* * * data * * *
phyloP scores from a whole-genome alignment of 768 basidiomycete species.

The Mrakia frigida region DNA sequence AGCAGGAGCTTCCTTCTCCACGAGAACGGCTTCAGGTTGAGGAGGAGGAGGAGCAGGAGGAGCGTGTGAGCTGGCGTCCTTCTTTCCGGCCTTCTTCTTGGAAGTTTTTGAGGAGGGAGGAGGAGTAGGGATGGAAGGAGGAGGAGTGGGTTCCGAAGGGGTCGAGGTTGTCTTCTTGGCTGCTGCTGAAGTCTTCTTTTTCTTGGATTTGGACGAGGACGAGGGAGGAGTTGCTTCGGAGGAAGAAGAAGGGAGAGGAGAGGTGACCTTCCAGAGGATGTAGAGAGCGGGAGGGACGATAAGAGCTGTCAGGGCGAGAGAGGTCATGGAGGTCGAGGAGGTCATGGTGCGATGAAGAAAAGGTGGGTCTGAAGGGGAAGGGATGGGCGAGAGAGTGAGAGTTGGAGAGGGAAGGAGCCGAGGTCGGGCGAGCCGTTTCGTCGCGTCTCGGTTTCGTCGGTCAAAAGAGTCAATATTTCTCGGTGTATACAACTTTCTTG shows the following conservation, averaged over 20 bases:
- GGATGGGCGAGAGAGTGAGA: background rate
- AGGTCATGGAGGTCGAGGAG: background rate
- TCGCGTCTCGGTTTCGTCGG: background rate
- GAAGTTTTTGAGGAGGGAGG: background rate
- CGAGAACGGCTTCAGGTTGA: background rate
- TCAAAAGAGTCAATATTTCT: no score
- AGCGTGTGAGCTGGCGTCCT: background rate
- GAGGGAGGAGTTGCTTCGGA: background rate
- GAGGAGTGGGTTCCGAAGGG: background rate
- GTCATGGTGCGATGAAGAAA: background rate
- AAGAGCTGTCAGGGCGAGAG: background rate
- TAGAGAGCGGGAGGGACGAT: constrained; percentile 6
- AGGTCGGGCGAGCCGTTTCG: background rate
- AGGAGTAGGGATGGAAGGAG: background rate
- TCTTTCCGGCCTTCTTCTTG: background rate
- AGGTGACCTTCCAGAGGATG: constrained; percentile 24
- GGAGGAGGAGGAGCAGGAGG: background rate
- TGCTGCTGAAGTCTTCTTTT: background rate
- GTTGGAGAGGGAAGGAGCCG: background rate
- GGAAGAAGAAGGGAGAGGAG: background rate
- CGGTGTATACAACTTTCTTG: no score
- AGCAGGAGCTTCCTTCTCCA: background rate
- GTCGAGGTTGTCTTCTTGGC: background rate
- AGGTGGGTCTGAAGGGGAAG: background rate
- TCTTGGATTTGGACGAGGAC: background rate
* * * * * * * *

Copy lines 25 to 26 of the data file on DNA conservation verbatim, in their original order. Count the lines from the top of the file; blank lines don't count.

- GTCGAGGTTGTCTTCTTGGC: background rate
- AGGTGGGTCTGAAGGGGAAG: background rate